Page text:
Lately I’ve been lamenting the seeming proliferation of fake pit beef, which I believe is actually roast beef that’s been charred before serving. So I finally got around to trying pit beef at home to see just how hard it is. Conclusion: easier than pie, since we all know pie isn’t actually very easy.
On a 1-10 scale of difficulty, I’d give it a 3, only because you need to wait for the beef to marinate and be able to start coals – recipe can be found at the end of this post.
There doesn’t seem to be much out there in the way of background information. The resource that seems to keep popping up is this NYT article written back in 2000. This is totally unacceptable! First of all, it’s New York, secondly it’s almost a decade old, and lastly the whole premise is flawed. Pit beef as nothing to do with barbecue as far as I’m concerned, and thus should ne be referred to as “Baltimore’s answer to barbecue”. What an insult! It’s really a very straightforward grilled beef sandwich, chracterized by a highly charred crust. And no offense to the guy quoted in the article, but gas grilling just ain’t gonna cut it hoss.
I’ve driven by the place mentioned in the article countless times, but have never had a chance to stop by. I plan on going this afternoon, but from the signage I think it may have changed hands, since I see so mention of “”Big Fat Daddy’s”, and only signs that read “Little Texas” and “Cookout” (the latter in magic marker). In any case, though I have yet to actually taste it, the recipe included in the article just seems to be wrong. I’ve never had pit beef with oregano, ’nuff said. As I’ve mentioned before, I think the important factors are using top round, a good, thorough, thick charred crust, medium rare doneness, slightly bloody runoff, and a good kaiser roll as the vehicle. And really, it’s pretty easy.
Instead of ordering a whole top round from my meat guy, I figured it’d be a lot more useful to see what was available at Safeway, which was a cut they labeled as a “Top Round Roast”, which was about 4 pounds at $4.50 per. That’s pretty pricey, but it’s good for 8 decent-sized sandwiches:
I left it as is since it was pretty thoroughly trimmed, and a bit of attached fat is always welcome. I used a very simple rub of salt, black pepper and minced garlic. The garlic is probably non-traditional, but it pretty much disappears into the background in the final product. After rubbing the seasoning in to the meat well, wrap in plastic and let it sit for at least a couple hours, and up to a day:
Now, again, I don’t think pit beef has anything to do with barbecue as we know it here in the US, it’s really grilling since it’s cooked directly over coals. And for grilling, using real lump charcoal is essential – it burns much hotter and cleaner than briquettes, thought not for as long:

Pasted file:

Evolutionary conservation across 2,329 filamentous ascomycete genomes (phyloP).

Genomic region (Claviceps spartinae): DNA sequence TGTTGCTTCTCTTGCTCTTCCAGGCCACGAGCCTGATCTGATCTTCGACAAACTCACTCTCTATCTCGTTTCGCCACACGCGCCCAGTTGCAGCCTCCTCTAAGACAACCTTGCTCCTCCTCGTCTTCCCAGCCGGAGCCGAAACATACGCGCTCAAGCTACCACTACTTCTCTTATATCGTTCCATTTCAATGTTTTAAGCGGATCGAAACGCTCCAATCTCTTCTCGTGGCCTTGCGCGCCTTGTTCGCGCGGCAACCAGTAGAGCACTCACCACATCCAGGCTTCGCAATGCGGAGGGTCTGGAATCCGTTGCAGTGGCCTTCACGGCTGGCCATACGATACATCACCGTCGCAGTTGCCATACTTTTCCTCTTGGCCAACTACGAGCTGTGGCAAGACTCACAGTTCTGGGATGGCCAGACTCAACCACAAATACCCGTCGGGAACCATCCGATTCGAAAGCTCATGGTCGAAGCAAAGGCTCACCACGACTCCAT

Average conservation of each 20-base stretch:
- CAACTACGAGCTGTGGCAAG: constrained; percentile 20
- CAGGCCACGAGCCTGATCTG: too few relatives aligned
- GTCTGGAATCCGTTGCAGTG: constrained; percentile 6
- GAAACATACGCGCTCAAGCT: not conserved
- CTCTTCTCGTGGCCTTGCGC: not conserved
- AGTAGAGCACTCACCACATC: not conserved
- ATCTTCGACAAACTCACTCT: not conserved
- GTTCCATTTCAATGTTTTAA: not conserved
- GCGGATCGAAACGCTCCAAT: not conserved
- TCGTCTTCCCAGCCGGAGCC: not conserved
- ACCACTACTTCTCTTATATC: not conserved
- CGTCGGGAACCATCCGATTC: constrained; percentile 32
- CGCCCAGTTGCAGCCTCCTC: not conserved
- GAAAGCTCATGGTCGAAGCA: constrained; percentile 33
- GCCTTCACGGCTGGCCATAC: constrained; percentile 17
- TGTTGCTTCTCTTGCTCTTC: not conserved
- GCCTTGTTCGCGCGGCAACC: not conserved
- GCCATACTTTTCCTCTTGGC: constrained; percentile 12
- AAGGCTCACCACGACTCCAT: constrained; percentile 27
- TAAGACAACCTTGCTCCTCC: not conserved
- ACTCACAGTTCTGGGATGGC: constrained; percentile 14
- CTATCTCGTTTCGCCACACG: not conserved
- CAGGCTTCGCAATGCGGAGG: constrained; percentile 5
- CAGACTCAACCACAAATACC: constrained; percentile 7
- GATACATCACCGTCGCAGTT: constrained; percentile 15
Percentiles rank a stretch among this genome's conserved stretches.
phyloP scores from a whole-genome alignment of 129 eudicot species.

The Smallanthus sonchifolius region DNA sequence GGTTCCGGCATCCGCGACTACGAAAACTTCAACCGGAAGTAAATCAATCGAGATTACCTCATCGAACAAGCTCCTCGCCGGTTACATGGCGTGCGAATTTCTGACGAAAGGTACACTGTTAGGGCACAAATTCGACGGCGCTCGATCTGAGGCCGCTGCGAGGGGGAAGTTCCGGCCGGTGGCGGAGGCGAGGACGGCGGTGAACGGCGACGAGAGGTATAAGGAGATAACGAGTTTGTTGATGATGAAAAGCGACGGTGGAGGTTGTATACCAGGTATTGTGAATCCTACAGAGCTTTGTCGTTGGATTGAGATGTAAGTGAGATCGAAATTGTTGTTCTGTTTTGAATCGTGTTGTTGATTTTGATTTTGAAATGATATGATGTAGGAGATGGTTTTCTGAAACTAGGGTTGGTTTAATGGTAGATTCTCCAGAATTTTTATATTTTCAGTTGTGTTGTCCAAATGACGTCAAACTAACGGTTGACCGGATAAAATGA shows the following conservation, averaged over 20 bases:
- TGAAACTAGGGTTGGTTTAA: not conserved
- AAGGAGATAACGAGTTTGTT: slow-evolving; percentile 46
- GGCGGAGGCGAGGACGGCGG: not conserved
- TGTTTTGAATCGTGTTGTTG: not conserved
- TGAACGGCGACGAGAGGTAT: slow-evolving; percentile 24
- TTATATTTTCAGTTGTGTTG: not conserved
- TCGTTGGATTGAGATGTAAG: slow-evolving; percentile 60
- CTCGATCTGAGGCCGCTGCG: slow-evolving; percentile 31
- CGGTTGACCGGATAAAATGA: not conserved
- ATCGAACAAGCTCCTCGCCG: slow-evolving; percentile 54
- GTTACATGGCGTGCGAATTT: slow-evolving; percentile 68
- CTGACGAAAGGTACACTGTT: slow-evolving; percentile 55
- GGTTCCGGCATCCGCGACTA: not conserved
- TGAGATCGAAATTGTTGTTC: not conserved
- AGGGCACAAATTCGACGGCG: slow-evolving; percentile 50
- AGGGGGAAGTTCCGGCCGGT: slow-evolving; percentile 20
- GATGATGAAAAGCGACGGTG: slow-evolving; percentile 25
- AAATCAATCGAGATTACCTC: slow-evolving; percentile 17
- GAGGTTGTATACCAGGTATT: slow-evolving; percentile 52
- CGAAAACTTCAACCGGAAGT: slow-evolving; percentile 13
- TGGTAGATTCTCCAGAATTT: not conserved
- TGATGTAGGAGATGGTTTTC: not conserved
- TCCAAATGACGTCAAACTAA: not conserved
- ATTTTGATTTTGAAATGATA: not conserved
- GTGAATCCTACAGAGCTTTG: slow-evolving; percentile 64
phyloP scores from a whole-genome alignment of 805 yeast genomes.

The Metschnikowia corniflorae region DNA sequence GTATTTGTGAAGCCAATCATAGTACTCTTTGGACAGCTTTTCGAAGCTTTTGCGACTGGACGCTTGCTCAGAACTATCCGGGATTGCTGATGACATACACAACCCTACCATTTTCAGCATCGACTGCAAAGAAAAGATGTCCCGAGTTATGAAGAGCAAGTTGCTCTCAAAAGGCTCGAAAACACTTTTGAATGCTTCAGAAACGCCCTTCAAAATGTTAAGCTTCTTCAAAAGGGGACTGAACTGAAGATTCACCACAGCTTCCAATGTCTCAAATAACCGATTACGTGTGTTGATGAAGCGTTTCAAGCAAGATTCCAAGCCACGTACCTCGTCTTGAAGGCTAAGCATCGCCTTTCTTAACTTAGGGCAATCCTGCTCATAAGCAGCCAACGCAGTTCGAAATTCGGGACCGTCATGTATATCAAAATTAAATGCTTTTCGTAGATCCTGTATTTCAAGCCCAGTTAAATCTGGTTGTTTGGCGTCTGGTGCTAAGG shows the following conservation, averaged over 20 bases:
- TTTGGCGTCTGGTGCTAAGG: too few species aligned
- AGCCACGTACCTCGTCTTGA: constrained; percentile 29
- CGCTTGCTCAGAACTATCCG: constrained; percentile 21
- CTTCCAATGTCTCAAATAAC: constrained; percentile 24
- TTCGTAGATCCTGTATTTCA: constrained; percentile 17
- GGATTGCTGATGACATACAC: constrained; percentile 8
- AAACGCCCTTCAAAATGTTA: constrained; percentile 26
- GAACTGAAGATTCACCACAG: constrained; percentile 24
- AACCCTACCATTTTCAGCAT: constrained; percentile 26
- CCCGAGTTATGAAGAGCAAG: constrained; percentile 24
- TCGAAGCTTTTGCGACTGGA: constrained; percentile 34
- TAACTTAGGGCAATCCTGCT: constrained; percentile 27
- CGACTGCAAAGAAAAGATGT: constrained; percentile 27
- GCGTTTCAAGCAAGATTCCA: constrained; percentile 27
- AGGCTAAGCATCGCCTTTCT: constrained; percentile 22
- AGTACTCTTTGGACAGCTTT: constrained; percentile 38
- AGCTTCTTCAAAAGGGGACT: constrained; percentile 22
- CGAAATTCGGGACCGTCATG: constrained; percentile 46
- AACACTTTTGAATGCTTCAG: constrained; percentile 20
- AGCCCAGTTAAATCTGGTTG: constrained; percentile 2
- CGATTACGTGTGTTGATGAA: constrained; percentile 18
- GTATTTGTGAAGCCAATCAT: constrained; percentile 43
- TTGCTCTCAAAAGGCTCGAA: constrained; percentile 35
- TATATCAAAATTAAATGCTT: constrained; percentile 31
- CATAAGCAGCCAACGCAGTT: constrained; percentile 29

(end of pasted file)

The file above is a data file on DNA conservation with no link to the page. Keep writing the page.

Form a deep a crust on the broad sides first – this also accomplishes most of the cooking. To replicate a pit somewhat, arrange the coals in two rows, as far apart as the meat is wide. Then place the meat int the middle and let it go for 15 minutes:
Then turn once to get the other side, and give it another 15 minutes:
Now as you can see, there are still uncharred surfaces, and this is the major flaw in cooking pit beef on a grill, as opposed to a proper pit:
So after you’ve cooked the second side, rotate the beef onto all uncharred sides until the entire surface is nice and crusty. At this point, my 4 pound cut (which was about 4 inches thick at its thickest point), had reached rareness in the center:
If you desire medium-rareness, give it another 5-7 minutes on the grill, with the top closed and vents wide open. Here’s a cross-section of mine:
As I mentioned above, it helps tremendously to have access to a meat slicer, but a very sharp carving knife will suffice. In either case, let the meat rest for about 10 minutes before slicing. Letting it rest for a bit longer may make it easier to slice if you’re doing it by hand:
Note the pool of clear red meat juice. Now for pit beef, I like my roll soaked with this fluid (which isn’t actually blood, rather water with in this case intact myoglobin. As more heat is applied, the myoglobin denatures into larger molecules and stays behind in the meat, leaving the “juice” clear. This will be on the final exam. Anyway, I like the stuff soaked into the roll, but you could go old-school and make a blood and butter sauce by collecting the juice and warming it through over very low heat with fresh butter:
Here’s the final product, and what a proper pit beef roll looks like:
And that’s it, authentic, real pit beef made the way it should be, umm except minus the pit. My pit beef recipe is exceedingly simple, the key is in using the right cut, forming a good crust, and slicing thin against the grain.
Homemade Pit Beef Recipe
1 Top Round Roast, 3-4 pounds
salt (not kosher, unless it’s fine-grain like Diamond), black pepper, garlic (optional)
1. Season the beef thoroughly, wrap with plastic, and refrigerate for a few hours or overnight
2. Over two rows of hot lump charcoal, grill the beef on one side for 15 minutes
3. Turn over and cook for another 15 minutes
4. Char any undercooked surfaces using tongs
NOTE: This pit beef recipe yields rare doneness for a 3-4 lb. piece of top round. Cook longer for a larger piece of beef or for more well done temperature. A whole top round weighing 15-20 lbs. should take about and hour and a half total on a flat-top grill for rare-medium rare. Use a probe thermometer to monitor doneness.
5. Allow the meat to rest for at least ten minutes before slicing
NOTE: When slicing, be sure to slice against the muscle grain
6. Serve on kaiser rolls for added “correctness”
7. If you must, add bbq sauce or horseradish/horseradish sauce – I will post my recipes for both later today
NOTE: I cannot condone the use of ketchup, mustard, or mayonnaise in conjunction with pit beef.